Taking Ibuprofen could potentially increase your risk of a heart attack. According to a new study this is a “worrying” potential side affect that appears to occur from the first week of regular use. This research suggests the risk could be greatest in the first 30 days of taking the drugs. But scientists say the findings are not clear cut. They say other factors – not just the pills – could be involved.
In the study an international team of scientists analysed data from 446,763 people to try to understand when heart problems might arise. They focused on people prescribed non-steroidal anti-inflammatory drugs (such as ibuprofen, diclofenac, celecoxib and naproxen) by doctors rather than those who bought the painkillers over the counter.
Studying the data from Canada, Finland and the UK, researchers suggest taking these Nsaid painkillers to treat pain and inflammation could raise the risk of heart attacks even in the first week of use. With the risk being especially seen in the first month when people were taking high doses (for example more than 1200mg of ibuprofen a day) .
But scientists say there are a number of factors that make it difficult to be absolutely certain of the link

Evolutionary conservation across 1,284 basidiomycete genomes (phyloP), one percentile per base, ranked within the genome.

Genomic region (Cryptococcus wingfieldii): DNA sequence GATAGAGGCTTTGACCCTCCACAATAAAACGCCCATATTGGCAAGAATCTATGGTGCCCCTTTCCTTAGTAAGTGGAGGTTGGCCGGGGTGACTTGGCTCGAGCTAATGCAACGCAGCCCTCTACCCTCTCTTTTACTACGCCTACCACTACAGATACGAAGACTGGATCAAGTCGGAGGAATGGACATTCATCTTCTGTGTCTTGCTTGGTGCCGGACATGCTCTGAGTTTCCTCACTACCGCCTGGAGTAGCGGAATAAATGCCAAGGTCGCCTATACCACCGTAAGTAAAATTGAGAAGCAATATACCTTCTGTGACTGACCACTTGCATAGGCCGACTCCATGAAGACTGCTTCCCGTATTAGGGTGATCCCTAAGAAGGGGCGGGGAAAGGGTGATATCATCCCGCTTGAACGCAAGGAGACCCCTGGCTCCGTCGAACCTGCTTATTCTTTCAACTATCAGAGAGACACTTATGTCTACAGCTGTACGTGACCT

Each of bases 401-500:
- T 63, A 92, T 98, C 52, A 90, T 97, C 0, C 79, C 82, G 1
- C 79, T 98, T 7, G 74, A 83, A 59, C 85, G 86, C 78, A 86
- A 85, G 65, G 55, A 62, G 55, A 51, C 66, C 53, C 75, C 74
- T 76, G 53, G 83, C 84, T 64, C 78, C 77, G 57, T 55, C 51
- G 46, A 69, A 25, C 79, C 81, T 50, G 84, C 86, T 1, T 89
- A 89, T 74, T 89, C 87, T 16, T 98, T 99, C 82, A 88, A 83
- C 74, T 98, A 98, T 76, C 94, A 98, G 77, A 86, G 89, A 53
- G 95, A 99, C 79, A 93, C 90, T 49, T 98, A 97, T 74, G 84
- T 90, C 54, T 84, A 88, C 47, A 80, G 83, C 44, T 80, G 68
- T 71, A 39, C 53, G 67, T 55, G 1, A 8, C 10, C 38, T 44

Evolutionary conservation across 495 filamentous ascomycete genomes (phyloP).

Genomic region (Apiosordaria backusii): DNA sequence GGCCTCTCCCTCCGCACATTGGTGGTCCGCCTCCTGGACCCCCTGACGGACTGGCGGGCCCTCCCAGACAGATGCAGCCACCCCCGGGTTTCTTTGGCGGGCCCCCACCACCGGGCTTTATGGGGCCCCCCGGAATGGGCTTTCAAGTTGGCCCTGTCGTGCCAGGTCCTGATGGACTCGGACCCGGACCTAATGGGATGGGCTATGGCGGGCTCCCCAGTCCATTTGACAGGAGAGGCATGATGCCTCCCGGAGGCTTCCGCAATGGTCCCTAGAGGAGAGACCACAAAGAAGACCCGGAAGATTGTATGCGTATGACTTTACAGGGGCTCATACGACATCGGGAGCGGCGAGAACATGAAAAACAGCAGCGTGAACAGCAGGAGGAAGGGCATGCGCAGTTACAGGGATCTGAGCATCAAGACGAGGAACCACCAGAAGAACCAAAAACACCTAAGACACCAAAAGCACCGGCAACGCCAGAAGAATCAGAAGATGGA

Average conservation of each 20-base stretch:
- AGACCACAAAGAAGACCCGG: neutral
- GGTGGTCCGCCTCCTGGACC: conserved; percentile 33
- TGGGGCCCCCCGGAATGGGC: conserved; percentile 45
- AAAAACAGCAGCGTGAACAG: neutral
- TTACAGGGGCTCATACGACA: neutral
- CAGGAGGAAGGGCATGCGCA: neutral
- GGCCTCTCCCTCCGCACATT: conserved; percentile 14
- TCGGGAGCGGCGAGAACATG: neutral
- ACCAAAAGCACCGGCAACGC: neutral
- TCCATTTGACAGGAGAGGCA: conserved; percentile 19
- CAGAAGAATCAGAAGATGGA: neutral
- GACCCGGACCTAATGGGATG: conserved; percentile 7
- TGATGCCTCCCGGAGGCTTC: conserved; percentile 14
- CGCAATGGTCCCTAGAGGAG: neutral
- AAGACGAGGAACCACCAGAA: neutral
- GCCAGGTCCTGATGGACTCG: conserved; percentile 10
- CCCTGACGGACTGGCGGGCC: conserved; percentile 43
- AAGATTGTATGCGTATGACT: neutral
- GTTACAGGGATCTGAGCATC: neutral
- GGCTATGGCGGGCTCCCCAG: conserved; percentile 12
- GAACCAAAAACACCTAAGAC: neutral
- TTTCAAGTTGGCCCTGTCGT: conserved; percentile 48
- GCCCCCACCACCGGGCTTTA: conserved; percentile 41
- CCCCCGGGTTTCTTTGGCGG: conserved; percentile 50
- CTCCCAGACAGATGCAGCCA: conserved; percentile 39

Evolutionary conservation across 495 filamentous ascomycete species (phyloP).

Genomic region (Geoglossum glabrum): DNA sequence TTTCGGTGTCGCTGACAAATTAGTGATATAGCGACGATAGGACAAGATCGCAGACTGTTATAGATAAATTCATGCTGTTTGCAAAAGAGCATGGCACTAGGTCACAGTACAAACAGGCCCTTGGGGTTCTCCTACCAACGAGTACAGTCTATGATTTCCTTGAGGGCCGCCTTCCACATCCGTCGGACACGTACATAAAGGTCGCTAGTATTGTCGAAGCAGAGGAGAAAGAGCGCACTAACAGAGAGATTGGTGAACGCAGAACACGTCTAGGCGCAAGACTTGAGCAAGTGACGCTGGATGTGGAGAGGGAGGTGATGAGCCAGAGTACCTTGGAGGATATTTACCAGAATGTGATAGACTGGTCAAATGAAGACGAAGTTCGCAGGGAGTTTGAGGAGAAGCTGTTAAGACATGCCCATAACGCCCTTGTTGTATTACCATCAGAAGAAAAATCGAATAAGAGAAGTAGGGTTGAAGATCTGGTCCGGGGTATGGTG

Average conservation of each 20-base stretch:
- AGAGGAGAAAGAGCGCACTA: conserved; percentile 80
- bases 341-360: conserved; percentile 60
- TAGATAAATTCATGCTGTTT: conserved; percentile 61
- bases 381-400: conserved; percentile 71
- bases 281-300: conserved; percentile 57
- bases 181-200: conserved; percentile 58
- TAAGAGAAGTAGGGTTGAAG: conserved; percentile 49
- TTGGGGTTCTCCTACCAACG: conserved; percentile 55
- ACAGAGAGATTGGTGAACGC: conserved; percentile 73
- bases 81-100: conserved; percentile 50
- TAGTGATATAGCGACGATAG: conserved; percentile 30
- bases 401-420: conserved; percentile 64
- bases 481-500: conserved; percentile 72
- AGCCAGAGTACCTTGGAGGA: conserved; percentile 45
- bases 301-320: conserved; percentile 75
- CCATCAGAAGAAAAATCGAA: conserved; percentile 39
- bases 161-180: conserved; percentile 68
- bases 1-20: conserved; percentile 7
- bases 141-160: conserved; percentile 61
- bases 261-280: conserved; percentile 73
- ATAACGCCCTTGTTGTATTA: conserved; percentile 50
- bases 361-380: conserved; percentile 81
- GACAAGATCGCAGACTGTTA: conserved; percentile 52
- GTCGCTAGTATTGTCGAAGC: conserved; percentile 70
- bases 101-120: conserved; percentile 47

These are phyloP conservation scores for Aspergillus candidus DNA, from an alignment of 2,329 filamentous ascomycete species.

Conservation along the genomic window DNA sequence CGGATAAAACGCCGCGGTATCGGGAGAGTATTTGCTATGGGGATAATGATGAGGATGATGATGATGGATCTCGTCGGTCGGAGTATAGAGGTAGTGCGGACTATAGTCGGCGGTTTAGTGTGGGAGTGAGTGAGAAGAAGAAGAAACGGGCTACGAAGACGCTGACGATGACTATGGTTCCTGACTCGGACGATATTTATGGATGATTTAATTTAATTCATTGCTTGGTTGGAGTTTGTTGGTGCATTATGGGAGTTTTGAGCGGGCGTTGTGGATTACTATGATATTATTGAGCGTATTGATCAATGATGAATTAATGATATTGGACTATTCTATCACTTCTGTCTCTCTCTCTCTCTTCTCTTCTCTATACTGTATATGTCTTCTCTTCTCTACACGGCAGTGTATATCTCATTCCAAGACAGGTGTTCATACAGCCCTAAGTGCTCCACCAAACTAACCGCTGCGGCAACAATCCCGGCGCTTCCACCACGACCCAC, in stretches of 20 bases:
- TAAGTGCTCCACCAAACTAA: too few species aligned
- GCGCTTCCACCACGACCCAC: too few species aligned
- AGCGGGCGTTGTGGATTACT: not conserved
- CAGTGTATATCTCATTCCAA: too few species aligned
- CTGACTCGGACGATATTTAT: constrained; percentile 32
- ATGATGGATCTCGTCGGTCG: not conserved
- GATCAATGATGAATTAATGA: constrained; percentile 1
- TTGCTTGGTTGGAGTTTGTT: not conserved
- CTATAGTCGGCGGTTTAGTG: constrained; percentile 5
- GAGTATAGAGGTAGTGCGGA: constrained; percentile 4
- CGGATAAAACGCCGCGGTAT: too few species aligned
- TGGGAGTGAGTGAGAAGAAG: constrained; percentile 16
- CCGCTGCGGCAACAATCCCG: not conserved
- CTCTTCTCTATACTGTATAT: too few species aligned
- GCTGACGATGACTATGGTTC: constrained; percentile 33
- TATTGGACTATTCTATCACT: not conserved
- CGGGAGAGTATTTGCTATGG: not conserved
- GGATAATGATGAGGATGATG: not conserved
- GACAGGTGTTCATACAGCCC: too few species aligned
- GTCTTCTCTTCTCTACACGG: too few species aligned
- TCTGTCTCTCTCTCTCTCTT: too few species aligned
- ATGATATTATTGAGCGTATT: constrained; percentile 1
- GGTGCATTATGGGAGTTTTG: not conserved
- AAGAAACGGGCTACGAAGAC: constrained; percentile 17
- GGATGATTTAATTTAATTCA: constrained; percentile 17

Kevin McConway, emeritus professor of statistics at The Open University, said the paper threw some light on possible relationships between Nsaid painkillers and heart attacks.
But he added: “Despite the large number of patients involved, some aspects do still remain pretty unclear. It remains possible that the painkillers aren’t actually the cause of the extra heart attacks.”
He said if, for example, someone was prescribed a high dose of a painkiller because of severe pain, and then had a heart attack in the following week, it would be “pretty hard” to tell whether the heart attack had been caused by the painkiller or by whatever was the reason for prescribing it in the first place. It could even be down to something else entirely, he said.
Prof Helen Stokes-Lampard said the study should also raise awareness among patients who self-medicated with Nsaids to treat their pain. According to NHS advice, people should generally take the lowest dose of Nsaids for the shortest time possible. If people find they need to take Nsaids very often or are taking higher doses than recommended, medical advice should be sought.
Article taken in part from www.bbc.co.uk
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